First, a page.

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on May 24, 2011
Rites at Dawn is the brand new release from this retro-prog band from Norway. At least the wait wasn't as long for this release as it was with Afterglow (there was a nearly four year gap between Hinterland and Afterglow). The band brought in a new vocalist, Andreas Prestmo, who I feel is quite a bit easier on the ears. Lars Fredrik Frøisle gives us tons of great Hammond organ, Moog, and Mellotron, and this time around, he acquired himself a Chamberlin M1 and puts it to good use here. That makes this, along with the 1976 debut album by Indiana-based prog rock band Ethos called Ethos (Ardour) (released on Capitol Records, of all things) one of the rare examples of an album that uses both Mellotron and Chamberlin. Apparently the Chamberlin Lars bought (from an American seller) is one, of maybe three Chamberlins on Scandinavian territory (Mattias Olsson of Änglagård fame has a MusicMaster 600, and a Rhythmate at his Roth Händle studios), if not all of Europe (Chamberlins were not sold commercially outside of the United States).

Wobbler creates yet another fantastic album, this time a more melodic approach. Vocals are much more dominate, but emphasizing Yes, Gentle Giant, and even Crosby, Stills & Nash-like vocal harmonies. In fact, Yes is a valid comparisons, but unlike Yes, this group will often shift into minor chords, and while I can't point a finger at it, there's a Nordic vibe in the music (maybe that's no surprise, given they're Norwegian). What you get is more great, creative prog passages, and nothing but analog gear. Lars Fredrik Frøisle completely avoids digital gear like the plague. I can't believe I'm hearing a CD recorded between 2009 and early 2011, because it sounds so genuinely '70s. Play this to some unsuspecting proghead, one who never heard of Wobbler, don't show them the CD or even tell them anything, and they'll swear they're hearing a '70s recording! What's more unbelievable is the band members were born at the end of the '70s/early '80s (I know that Lars Fredrik Frøisle was born in 1981), and they have a full knowledge and love of '70s prog, and successfully created that '70s sound and style!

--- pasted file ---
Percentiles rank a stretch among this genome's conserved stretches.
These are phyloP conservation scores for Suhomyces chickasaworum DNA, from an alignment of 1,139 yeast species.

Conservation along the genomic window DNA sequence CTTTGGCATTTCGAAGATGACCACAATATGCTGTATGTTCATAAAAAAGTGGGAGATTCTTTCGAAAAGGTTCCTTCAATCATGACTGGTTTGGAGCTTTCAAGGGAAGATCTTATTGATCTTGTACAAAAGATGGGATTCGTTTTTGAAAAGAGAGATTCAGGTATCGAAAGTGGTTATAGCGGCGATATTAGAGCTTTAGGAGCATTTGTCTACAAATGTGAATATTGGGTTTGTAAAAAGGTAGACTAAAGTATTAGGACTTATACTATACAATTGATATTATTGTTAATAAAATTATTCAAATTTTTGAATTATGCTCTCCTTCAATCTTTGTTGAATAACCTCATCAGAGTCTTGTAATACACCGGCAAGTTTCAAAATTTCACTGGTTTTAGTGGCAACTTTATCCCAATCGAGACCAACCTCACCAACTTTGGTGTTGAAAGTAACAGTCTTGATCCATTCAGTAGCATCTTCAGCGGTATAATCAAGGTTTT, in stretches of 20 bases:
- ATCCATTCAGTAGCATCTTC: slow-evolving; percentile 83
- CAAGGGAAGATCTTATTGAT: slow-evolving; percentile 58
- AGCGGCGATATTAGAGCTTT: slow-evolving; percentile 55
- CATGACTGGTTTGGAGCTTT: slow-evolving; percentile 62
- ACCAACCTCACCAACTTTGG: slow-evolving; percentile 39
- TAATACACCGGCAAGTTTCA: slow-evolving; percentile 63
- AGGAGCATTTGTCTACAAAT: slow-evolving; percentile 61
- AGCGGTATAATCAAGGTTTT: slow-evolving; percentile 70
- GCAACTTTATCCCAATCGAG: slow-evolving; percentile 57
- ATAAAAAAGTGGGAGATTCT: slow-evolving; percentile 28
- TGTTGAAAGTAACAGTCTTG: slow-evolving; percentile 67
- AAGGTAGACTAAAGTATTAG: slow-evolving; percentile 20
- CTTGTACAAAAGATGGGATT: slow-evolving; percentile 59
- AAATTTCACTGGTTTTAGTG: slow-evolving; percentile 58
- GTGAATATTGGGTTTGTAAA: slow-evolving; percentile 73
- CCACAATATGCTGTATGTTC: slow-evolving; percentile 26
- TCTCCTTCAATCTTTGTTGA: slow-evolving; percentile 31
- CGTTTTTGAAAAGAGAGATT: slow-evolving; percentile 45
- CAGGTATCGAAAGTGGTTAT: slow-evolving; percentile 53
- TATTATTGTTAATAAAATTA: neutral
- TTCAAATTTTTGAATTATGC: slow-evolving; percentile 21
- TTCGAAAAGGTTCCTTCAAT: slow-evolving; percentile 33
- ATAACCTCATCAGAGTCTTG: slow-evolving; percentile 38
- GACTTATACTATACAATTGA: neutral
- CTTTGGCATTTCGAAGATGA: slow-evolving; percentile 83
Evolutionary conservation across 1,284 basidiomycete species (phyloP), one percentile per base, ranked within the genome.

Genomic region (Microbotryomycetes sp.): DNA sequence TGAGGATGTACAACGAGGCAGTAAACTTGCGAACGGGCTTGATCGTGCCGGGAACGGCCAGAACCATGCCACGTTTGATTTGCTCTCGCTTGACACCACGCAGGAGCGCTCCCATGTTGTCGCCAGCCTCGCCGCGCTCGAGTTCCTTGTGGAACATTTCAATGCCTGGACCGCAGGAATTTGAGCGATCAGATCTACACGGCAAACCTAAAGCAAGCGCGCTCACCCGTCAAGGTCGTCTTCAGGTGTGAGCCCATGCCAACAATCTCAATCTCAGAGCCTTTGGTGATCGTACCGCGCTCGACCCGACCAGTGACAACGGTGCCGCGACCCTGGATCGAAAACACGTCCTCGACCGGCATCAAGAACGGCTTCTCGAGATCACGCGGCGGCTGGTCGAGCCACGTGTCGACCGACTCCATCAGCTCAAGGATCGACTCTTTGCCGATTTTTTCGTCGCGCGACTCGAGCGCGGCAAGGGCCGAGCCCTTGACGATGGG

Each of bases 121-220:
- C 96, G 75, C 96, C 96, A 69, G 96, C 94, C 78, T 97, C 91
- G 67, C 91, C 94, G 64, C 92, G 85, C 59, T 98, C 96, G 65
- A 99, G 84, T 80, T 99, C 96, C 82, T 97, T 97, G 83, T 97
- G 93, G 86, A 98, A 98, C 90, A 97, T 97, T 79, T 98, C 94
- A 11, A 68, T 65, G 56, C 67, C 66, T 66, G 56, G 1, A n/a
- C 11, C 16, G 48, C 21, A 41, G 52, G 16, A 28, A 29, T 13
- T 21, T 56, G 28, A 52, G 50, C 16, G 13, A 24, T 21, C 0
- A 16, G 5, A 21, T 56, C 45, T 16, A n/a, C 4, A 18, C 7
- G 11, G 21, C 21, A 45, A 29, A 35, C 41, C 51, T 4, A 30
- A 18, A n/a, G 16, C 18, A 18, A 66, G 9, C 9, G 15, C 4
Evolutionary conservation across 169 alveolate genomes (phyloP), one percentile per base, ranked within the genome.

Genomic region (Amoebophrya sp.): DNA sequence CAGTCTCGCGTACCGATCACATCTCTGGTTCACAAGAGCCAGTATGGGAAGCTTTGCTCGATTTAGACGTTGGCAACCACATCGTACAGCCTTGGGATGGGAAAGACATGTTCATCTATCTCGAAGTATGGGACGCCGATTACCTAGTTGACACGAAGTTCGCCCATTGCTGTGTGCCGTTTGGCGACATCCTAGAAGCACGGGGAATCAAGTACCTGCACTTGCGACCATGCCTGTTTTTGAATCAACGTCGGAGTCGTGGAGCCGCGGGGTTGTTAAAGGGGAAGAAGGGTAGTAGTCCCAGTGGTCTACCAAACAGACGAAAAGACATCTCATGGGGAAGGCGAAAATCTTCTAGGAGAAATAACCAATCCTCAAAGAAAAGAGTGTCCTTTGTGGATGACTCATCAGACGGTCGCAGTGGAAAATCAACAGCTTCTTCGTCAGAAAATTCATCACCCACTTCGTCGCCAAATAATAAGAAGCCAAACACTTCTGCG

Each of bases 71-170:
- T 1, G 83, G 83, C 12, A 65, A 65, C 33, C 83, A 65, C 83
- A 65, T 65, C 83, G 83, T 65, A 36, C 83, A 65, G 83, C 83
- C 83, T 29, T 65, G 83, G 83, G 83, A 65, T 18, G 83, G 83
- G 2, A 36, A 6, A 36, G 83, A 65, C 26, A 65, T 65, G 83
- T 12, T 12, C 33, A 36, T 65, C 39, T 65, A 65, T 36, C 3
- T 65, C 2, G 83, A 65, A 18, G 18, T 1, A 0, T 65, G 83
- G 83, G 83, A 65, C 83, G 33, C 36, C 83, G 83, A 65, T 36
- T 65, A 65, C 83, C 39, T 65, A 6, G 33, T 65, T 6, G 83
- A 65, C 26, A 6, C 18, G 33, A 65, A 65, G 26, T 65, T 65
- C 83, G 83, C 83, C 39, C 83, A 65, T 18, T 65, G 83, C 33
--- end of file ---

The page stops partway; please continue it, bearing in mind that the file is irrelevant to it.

I really love "La Bealtaine". Here the lyrics have strong Pagan overtones, references to Spring. Beltaine is, after all, a springtime Sabbat. This cut is full of great melodies, you can actually hum some of these, something you wouldn't have been able to do on Hinterland. Many of the other songs often start mellow, with acoustic guitar, and then they get in a more rocking mood. "This Past Presence" features some great classically-influenced piano passages, while "A Faerie's Play" has a more rocking, almost Gentle Giant during their more rocking phase-feel. I notice how the vocals sometimes remind me a little of Jon Anderson, at other times, Derek Shulman. Although a real flute is used on the CD, there are plenty of passages that uses the Chamberlin flute. Both "Lucid" and "Lucid Dreams" are bookends. It seems that "Lucid" is really "Lucid Dreams" played in reverse. "Lucid Dreams" features vibraphone and some rather dreamy keyboard textures, giving a more ambient feel.

While I don't feel the CD cover is much to look at, dig the band photo in the CD booklet! It so much reminds me of the back cover of Jethro Tull's Heavy Horses that I am convinced the band was thinking of that album when that photo was taken. Even one of them was doing that similar pose Ian Anderson was on the back of Heavy Horses.

Another thing worth pointing out, is the length. If you thought Hinterland was overlong, and Afterglow was too short, Rites at Dawn is just right, at 46 minutes. The music never gets a chance to outstay its welcome, and can easily fit on an LP.

Did these guys find a time machine and record this in the '70s? It sure sounds like it. Of course, it wasn't, since time machines don't exist. Regardless, I highly recommend this to fans of old-school symphonic prog!